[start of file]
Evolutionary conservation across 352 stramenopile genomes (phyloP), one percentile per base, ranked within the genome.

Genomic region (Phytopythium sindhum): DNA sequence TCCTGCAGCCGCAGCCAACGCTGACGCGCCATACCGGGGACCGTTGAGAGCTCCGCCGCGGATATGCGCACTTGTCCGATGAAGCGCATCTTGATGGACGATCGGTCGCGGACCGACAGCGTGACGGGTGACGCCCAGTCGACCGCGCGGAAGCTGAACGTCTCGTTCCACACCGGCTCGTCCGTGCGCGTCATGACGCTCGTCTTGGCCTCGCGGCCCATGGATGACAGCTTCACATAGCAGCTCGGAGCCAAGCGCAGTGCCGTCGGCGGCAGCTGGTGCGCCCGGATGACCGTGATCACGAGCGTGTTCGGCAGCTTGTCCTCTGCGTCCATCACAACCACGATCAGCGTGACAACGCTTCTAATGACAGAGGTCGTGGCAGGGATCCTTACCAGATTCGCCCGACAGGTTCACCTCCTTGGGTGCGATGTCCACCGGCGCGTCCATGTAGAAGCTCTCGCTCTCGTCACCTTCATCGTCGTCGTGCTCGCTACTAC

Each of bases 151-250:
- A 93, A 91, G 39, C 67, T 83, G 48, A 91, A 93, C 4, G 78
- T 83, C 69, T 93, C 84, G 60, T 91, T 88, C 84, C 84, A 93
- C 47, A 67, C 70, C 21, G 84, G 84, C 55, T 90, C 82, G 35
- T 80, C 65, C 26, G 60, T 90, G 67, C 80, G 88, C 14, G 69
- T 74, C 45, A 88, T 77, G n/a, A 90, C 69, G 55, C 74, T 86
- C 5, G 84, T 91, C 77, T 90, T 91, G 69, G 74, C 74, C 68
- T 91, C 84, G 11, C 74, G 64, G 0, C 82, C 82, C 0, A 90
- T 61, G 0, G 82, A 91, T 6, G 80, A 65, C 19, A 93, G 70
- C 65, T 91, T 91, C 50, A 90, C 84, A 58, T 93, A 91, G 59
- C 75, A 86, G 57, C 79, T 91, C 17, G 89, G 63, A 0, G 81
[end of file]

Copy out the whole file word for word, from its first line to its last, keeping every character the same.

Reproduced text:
Evolutionary conservation across 352 stramenopile genomes (phyloP), one percentile per base, ranked within the genome.

Genomic region (Phytopythium sindhum): DNA sequence TCCTGCAGCCGCAGCCAACGCTGACGCGCCATACCGGGGACCGTTGAGAGCTCCGCCGCGGATATGCGCACTTGTCCGATGAAGCGCATCTTGATGGACGATCGGTCGCGGACCGACAGCGTGACGGGTGACGCCCAGTCGACCGCGCGGAAGCTGAACGTCTCGTTCCACACCGGCTCGTCCGTGCGCGTCATGACGCTCGTCTTGGCCTCGCGGCCCATGGATGACAGCTTCACATAGCAGCTCGGAGCCAAGCGCAGTGCCGTCGGCGGCAGCTGGTGCGCCCGGATGACCGTGATCACGAGCGTGTTCGGCAGCTTGTCCTCTGCGTCCATCACAACCACGATCAGCGTGACAACGCTTCTAATGACAGAGGTCGTGGCAGGGATCCTTACCAGATTCGCCCGACAGGTTCACCTCCTTGGGTGCGATGTCCACCGGCGCGTCCATGTAGAAGCTCTCGCTCTCGTCACCTTCATCGTCGTCGTGCTCGCTACTAC

Each of bases 151-250:
- A 93, A 91, G 39, C 67, T 83, G 48, A 91, A 93, C 4, G 78
- T 83, C 69, T 93, C 84, G 60, T 91, T 88, C 84, C 84, A 93
- C 47, A 67, C 70, C 21, G 84, G 84, C 55, T 90, C 82, G 35
- T 80, C 65, C 26, G 60, T 90, G 67, C 80, G 88, C 14, G 69
- T 74, C 45, A 88, T 77, G n/a, A 90, C 69, G 55, C 74, T 86
- C 5, G 84, T 91, C 77, T 90, T 91, G 69, G 74, C 74, C 68
- T 91, C 84, G 11, C 74, G 64, G 0, C 82, C 82, C 0, A 90
- T 61, G 0, G 82, A 91, T 6, G 80, A 65, C 19, A 93, G 70
- C 65, T 91, T 91, C 50, A 90, C 84, A 58, T 93, A 91, G 59
- C 75, A 86, G 57, C 79, T 91, C 17, G 89, G 63, A 0, G 81